Lindsey Hilsum of Independent Television News reports on the search for war criminals in Yugoslavia.
JIM LEHRER: Today is the sixth anniversary of the massacre of Srebrenica. More than 7,000 Muslim men from the Bosnian village were rounded up and shot by Serbian forces loyal to former Yugoslav President Slobodan Milosevic. He has been arrested by the UN War Crimes Tribunal for Serbian atrocities in Kosovo, but the search continues for the killers of Srebrenica. Lindsey Hilsum of Independent Television News reports.
LINDSEY HILSUM: It was in this field opposite the metal factory that the women of Srebrenica saw their men for the last time. The question now is: Will the prosecution in the Hague be able to link Mr. Milosevic directly with what's happened in Srebrenica, the worst single atrocity in of the Bosnian war? More likely, they'll try to pin Srebrenica on General Ratko Mladic, seen here at the time. He commanded the Bosnian Serb army which seized the enclave from the Muslims. He's indicted for war crimes, along with the Bosnian Serb political leader Radovan Karadzic, but they're both still on the run. Srebrenica today is a miserable, haunted town. Many people here are Serb refugees, forced to flee from Muslim areas. They're poor and resentful. "What massacre," they say? "Muslims killed Serb as well, but nobody cares about that."
SPOKESMAN (Translated): There are so many war criminals. In the newspapers I read about those that haven't gone yet to the Hague. Here are four and on the next page are four more. But no one from the other nations, Croats or Muslims, indicted.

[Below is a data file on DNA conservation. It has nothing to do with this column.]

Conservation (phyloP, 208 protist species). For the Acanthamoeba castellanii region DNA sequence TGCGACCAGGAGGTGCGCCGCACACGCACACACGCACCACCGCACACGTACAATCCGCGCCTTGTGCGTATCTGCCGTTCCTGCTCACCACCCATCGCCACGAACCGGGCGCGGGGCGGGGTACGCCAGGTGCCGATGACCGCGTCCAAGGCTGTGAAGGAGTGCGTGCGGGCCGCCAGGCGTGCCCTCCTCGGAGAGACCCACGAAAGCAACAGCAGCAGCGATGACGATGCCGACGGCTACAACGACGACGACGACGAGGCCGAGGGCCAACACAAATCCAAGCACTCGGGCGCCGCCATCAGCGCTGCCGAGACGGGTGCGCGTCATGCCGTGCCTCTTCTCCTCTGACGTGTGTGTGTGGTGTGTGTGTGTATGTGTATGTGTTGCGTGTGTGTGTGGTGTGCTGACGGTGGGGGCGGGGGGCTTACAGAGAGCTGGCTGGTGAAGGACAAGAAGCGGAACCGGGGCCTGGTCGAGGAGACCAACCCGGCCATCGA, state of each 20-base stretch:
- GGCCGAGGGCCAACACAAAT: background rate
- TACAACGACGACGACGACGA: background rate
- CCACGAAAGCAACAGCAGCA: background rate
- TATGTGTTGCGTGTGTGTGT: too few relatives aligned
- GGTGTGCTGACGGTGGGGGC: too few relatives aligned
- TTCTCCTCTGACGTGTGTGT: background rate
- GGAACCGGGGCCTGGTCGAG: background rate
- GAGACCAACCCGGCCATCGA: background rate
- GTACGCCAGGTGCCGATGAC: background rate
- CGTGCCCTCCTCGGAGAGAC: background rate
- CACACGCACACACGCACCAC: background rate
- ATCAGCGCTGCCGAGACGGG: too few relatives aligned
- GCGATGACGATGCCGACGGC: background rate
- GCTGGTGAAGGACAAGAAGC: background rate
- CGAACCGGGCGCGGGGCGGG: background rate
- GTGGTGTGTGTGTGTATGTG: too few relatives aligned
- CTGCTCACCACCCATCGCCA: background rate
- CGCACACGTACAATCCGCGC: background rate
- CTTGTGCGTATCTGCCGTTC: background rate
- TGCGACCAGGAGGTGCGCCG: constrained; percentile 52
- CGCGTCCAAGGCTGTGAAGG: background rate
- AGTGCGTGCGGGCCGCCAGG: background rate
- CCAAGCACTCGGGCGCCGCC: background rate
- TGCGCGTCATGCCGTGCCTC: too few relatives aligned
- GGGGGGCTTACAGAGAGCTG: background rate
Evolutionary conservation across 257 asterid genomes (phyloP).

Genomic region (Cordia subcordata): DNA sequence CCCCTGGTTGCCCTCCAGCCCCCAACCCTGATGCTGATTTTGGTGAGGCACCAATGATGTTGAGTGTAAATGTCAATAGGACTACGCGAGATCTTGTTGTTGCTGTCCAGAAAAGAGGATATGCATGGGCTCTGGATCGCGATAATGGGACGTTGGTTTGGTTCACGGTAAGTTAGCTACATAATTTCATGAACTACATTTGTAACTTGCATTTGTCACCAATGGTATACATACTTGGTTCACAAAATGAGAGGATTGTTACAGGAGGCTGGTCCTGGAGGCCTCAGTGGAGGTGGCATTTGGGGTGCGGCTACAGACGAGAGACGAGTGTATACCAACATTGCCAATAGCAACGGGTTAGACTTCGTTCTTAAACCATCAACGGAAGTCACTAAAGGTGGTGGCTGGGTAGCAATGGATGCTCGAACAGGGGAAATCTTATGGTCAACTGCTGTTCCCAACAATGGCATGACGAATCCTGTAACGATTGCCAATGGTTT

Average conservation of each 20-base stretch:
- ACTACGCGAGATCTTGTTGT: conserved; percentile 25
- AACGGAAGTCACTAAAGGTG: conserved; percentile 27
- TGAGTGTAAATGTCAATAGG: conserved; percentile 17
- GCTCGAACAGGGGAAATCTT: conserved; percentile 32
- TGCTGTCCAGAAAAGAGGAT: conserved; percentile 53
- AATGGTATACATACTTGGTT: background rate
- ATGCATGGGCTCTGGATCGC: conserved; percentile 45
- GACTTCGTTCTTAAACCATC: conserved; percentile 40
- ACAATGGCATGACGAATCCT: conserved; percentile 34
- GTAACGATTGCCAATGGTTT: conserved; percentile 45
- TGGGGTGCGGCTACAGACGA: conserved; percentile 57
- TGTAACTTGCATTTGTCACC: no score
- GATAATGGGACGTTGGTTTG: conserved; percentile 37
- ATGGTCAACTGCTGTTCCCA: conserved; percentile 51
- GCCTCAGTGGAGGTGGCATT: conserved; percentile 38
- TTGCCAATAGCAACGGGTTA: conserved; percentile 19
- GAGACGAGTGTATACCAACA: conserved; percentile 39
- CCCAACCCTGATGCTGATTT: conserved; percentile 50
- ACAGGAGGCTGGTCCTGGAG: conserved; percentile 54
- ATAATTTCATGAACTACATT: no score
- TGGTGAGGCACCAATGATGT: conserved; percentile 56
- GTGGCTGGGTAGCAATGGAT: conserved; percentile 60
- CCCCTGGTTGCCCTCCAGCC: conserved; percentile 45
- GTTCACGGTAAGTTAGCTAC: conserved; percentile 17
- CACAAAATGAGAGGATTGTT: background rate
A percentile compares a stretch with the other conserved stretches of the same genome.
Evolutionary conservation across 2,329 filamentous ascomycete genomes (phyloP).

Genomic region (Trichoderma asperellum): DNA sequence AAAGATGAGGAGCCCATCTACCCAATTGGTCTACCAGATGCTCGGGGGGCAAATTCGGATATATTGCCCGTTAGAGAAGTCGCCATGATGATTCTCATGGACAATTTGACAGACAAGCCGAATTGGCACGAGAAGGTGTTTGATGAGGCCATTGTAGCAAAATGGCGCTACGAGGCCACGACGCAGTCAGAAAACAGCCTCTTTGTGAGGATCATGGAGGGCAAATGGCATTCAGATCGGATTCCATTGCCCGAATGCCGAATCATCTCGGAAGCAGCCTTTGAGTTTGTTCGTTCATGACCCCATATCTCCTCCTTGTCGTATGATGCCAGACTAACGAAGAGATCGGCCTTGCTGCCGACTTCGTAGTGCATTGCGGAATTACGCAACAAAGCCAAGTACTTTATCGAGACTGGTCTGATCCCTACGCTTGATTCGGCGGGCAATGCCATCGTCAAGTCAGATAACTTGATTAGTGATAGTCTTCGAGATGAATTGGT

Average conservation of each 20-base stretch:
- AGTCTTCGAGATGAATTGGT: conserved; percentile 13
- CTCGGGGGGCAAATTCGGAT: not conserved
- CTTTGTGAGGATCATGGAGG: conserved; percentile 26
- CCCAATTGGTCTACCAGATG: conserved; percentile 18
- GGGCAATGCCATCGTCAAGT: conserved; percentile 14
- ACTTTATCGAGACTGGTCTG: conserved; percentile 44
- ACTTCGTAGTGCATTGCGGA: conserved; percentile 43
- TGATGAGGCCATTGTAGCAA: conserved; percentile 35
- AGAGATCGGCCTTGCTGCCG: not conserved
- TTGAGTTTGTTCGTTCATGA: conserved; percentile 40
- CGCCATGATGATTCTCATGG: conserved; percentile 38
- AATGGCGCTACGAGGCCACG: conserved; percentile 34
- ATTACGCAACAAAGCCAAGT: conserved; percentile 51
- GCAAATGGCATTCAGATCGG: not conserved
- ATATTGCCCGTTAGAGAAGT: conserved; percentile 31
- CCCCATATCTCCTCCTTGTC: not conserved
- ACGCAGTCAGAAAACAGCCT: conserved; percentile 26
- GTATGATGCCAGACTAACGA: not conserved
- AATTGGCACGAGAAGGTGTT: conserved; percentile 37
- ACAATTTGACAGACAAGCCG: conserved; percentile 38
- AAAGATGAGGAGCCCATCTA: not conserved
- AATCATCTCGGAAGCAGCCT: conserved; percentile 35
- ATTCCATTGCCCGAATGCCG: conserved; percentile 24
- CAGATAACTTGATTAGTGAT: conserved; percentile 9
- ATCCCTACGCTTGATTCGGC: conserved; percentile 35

REPORTER: If you knew where Karadzic or Mladic were, would you keep it a secret, what would you say?
MAN (Translated): We don't know where they are and, even if we did, we wouldn't say.
LINDSEY HILSUM: British troops in Banja Luka, northwest of Srebrenica, where the current Bosnian Serb leadership is based. Until now, the international force seems to have avoided arresting Karadzic and Mladic, for fear of upsetting the delicate peace. Now the UN authorities are pressurizing the moderate leader they've imposed on Republika Srpska, the Bosnian Serb entity. But what can he do?
MLADEN KVANIC: The police... The number of the police... It have 8,000, and if you compare that with the fact that we have close to 20,000 soldiers of the NATO, more better equipped, even the better secret service than we, than he would say it's more a matter of the effort than of the local police.
LINDSEY HILSUM: The fugitives are said to be somewhere in the mountains of eastern Bosnia. But the prime minister can't force the police to search because most of them are still loyal to Karadzic and Mladic.
LINDSEY HILSUM: Where is General Mladic? And where is Mr. Karadzic?
MLADEN KVANIC: Believe me, I really don't know that, and I really don't have information about that. Although I think that Republika Srpska has to start to cooperate. And I think that no one can protect anyone which did a crime.
LINDSEY HILSUM: During the war, Radovan Karadzic had his headquarters in the village of Parlee. His wife and daughter are still here, but he's long gone. Just the other week, international troops are reported to have tried to ambush Mr. Karadzic in one of these disused railway tunnels near Sarajevo. The report is unconfirmed, says the sighting of Mr. Karadzic is a monastery in Srebrenica, or in the town of Forcha. It is said that General Mladic is in an underground bunker, also in eastern Bosnia. Whatever the political pressure on the Bosnian Serb authorities, in the end it is down to the foreign forces here to find and arrest the two most wanted men from the war in Bosnia. But for the survivors, the world famous names are only a small part of the story.
HASAN NUHANOVIC: If I return to my home town, where I come from originally, I would probably never meet Karadzic or Mladic, or Milosevic in the street. Who I would meet is exactly those people who killed my family, and they are still there. My question is, who is going to make it possible for me to go back to my hometown and not see these people there? They should be removed. They should be arrested and punished.
LINDSEY HILSUM: Some Muslims have nonetheless started to return not to the town, but to nearby villages. The people here said 36 of their men are missing, believed killed in the massacre at Srebrenica. Justice is a word they hear on the radio. The Hague is a place far away, as they struggle through poverty and grief to build some kind of new life.